While Sony’s next console, the presumably named PlayStation 5, is still in the planning phase, news has started to leak about what gamers can expect from the highly anticipated new game console. Wired magazine recently interviewed Mark Cerny, Sony’s console division lead system architect, for an exclusive first look at the guts of the hardware and the features that will roll out with the PS5 when it finally hits the market.
The Wired exclusive interview with Cerny digs deep into the processor chips and hardline numbers that tech-heads love to debate, but the core bit of information derived from the interview are the PlayStation 5’s features, or, what can be expected of the new console. The PS5 will have a new CPU and GPU, and will be 8K ready when the technology becomes more available, and Cerny says that the PlayStation 5 will be focused on VR in some ways. Owners of the PSVR unit for the current PS4 are happy to hear it, as Sony truly has done a wonderful job carving out a place in the VR market, as it went from fad to commonplace in the industry.
“I won’t go into the details of our VR strategy today,” Cerny told Wired, “beyond saying that VR is very important to us and that the current PSVR headset is compatible with the new console.”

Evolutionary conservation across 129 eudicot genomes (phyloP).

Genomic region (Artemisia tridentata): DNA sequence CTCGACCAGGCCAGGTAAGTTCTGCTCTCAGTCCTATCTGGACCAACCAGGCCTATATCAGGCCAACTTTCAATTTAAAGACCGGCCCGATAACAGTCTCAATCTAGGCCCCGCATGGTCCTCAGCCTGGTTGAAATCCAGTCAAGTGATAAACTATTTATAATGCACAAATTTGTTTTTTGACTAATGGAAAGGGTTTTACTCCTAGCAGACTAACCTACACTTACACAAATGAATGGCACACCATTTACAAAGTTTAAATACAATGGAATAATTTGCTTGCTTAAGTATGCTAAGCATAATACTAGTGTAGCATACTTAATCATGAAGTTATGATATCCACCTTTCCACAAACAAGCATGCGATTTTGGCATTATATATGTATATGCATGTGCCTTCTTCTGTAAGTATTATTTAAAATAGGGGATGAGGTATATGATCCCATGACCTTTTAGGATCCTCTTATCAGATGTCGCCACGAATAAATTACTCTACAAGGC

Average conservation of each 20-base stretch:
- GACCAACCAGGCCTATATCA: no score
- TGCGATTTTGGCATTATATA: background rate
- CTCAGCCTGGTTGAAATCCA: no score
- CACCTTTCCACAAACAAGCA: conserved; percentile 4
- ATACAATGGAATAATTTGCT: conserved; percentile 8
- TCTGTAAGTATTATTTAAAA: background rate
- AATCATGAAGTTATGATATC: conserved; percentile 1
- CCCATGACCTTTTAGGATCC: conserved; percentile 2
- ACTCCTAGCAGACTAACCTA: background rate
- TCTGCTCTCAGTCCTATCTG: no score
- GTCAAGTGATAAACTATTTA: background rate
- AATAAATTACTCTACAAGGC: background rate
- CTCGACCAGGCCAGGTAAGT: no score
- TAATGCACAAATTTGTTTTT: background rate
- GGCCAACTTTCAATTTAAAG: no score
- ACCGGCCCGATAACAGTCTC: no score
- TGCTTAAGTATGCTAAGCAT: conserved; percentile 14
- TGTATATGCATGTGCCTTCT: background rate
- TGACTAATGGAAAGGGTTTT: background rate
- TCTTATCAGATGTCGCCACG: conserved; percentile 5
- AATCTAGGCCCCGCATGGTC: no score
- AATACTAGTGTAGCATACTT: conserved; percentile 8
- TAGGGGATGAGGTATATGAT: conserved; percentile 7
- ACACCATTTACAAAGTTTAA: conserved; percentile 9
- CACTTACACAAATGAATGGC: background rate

Perhaps the biggest chunk of news to come out of Wired’s exclusive interview is that Sony is looking to include an internal SSD drive to maximize loading speeds. Solid-state drives have slowly become inexpensive alternatives that offer tons of space and lightning fast load times. It only makes sense that Sony would be pushing for SSD to be included in their PlayStation 5 console. In fact, Cerny says that the SSD drives will make loading 19 times faster than a PS4 Pro, which is a feat in and of itself. Only time will tell if Sony can deliver this in the PS5, and still keep it affordable to the general gaming public, but the console itself is, at best, two years away, giving the electronics giant time to figure it all out.
The PlayStation 5 will also be built on the PS4’s architecture, making it easier for Sony to implement backwards capability with PS4 games. Rumors have circulated that the PS5 will also have full backwards compatibility, meaning the entire Sony PlayStation lineup could, in theory, be played on the console.
The Playstation 5 will also accept physical media and not just be a downloadable game system. This is good news for gamers who like physical copies. That’s not to say that Sony isn’t looking into cloud-based gaming with the PS5, but, according to Cerny, the system could very well be powerful enough to handle all avenues of gaming, making it the cornerstone game console in every gamers’ home.
Sony will not have much of a presence at this year’s E3 in June, so it could be some time before more hard details surface about the PlayStation 5. If Mark Cerny is to be believed, the new hardware will be bigger, better, and faster than any console on the market. Time will tell if Microsoft can accept the challenge for the Next Xbox console, but one thing is for certain: the console wars are heating up once again.
Images courtesy of Sony.